Breaking into Corporate Editing
by Moira Allen
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For many companies "information" is their most important product.
Forget the myth of the paperless office; most offices are flooded
with research reports, studies, white papers, marketing surveys,
analyses, annual reports, reviews -- enough paper to consume a
Ironically, despite the push to present information, many
corporations have cut back on the staff needed to present it
effectively. Editorial departments are often the first to feel
the effects of "corporate downsizing" -- and many corporations
have found that it is far cheaper to hire freelancers on a
part-time contract basis than to maintain a full-time, salaried
editorial staff. That's where you come in. With your blue pencil
and an eagle-eye for typos, you can keep the information flowing
(and even help make it readable). But first, it's important to
know how the corporate "editorial process" works.
In most companies, a document (such as a report) goes through
several stages before it is published. First, a draft is
circulated for management or peer review, after which the author
may make changes or revisions. In some cases, that's the most
editing a manuscript receives; after incorporating management
suggestions, the author may simply hand the piece to the nearest
secretary to correct and print.
In an ideal world, however,
the manuscript will then pass through several editorial stages,
A "content editor" addresses issues of content and style. To
ensure that a document accomplishes the purpose for which it is
written, a content editor usually reviews the material with the
following questions in mind:
- Is the material accurate
(to the best of the editor's knowledge)?
- Is the material clear and easy to understand? (If the editor
has difficulty understanding the document, a reader may have
difficulty as well.)
- Is the material covered in sufficient depth? Does it
adequately address the questions a reader would ask? Do some
items need more explanation? Do some need less?
- Is the material presented in a logical, orderly fashion? Or
do some items need to be rearranged or reprioritized?
- Are names and technical terms spelled correctly and
consistently? Are the proper abbreviations and acronyms used (and
used consistently)? Are technical terms and acronyms explained?
(Often, a company may have its own style manual for acronyms,
abbreviations, and technical terms.)
- Does the document conform to the company's style manual, if
- Is the writing clear and effective? (The content editor may
deal with grammatical issues such as awkward or run-on sentences,
rambling prose, unclear phrases, etc.) Depending on company
policy, the editor may rework sections, or provide suggestions
for the author.
In some cases, you may be expected to have some background in the
subject area of the document, so that you can determine whether
material is presented effectively or accurately. In other cases,
such knowledge won't be required (though it's always helpful!).
Content editors may work closely with authors -- and many authors
take exception to the notion that their work might need revision.
Others are more than happy to dump a mess of incomplete sentences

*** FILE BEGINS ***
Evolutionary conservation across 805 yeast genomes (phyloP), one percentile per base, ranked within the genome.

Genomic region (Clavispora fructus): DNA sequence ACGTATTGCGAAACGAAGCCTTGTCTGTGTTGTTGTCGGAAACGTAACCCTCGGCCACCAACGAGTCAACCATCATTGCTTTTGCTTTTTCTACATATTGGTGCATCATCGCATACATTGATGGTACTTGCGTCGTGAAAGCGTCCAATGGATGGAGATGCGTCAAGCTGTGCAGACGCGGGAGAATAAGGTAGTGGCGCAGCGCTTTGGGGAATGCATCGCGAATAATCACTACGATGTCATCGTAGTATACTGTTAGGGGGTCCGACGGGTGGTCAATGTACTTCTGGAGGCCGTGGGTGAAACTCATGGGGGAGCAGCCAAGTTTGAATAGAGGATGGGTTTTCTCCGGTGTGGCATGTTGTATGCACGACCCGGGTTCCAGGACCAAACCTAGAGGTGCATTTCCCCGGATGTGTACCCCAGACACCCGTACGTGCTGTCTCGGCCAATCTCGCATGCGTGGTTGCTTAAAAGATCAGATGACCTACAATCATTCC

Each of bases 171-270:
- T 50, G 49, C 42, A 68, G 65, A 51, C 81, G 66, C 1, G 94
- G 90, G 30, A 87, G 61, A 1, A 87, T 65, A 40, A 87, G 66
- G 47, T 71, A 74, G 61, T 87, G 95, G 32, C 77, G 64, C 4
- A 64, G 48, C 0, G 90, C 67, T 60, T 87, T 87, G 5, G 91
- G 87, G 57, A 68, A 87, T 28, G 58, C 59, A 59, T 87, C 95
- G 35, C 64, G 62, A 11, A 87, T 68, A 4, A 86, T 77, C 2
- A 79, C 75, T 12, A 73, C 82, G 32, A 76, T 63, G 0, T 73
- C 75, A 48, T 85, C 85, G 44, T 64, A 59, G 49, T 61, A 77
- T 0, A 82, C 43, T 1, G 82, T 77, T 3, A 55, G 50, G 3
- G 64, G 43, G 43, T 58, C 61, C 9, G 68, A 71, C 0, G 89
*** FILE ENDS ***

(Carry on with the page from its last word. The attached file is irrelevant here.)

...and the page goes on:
and half-finished ideas in your lap and say "Here, fix it!"
Consequently, diplomatic skills may be as important as editorial
After the revisions suggested by the content editor have been
made (or ignored), a document usually moves on to the
copy-editing stage. A copy editor usually focuses upon:
- Spelling and punctuation (including hyphenation accuracy)
- General grammar issues, such as sentence structure, noun/verb
agreement, parallel construction, etc.
- Correct word use
(e.g., which vs. that, imply vs. infer, etc.)
spelling (e.g., noting whether an author hyphenates a word in
some cases but not in others, or uses different abbreviations or
acronyms for the same term).
- Consistent use of numerical
terms, numbers, dates, etc. (e.g., making sure that the author
doesn't say "11 PM" in one sentence and "12:00 a.m." in the
Whenever editorial changes and revisions are made to a
document, a host of new errors may be introduced. One of the
tasks of a copy editor is often to check the "original" against
the "revised" document, to make sure that nothing has been
inadvertently changed, omitted, or added. Similarly, a copy
editor may review charts, graphs, and references for accuracy and
While it can be frustrating to copy edit a document that
obviously needs a solid "content" editing, most companies don't
encourage copy editors to make substantive changes or suggestions
about content or style. There are exceptions, but check before
offering editorial comments.
A copy editor usually isn't expected to have a knowledge of the
subject matter. What is needed instead is a firm grasp of grammar
-- and the ability to explain (and defend) grammatical changes to
the author. So brush off your grammar books, and be prepared to
explain concepts such as "dependent clauses" and "sentence
Proofreading is usually the last editorial stage. Unfortunately,
it is also often the only editing many documents receive.
Proofreaders are generally expected to check only for errors in
spelling, punctuation, and format. Sometimes you may be permitted
to correct blatant grammatical errors -- but don't count on it!
Proofreaders also check charts and graphs -- and since these are
often re-keyboarded by someone other than the author, the
proofreader may be asked to verify every number against the
A proofreader may also be asked to check a revised
manuscript against the original, marked-up copy. Sometimes a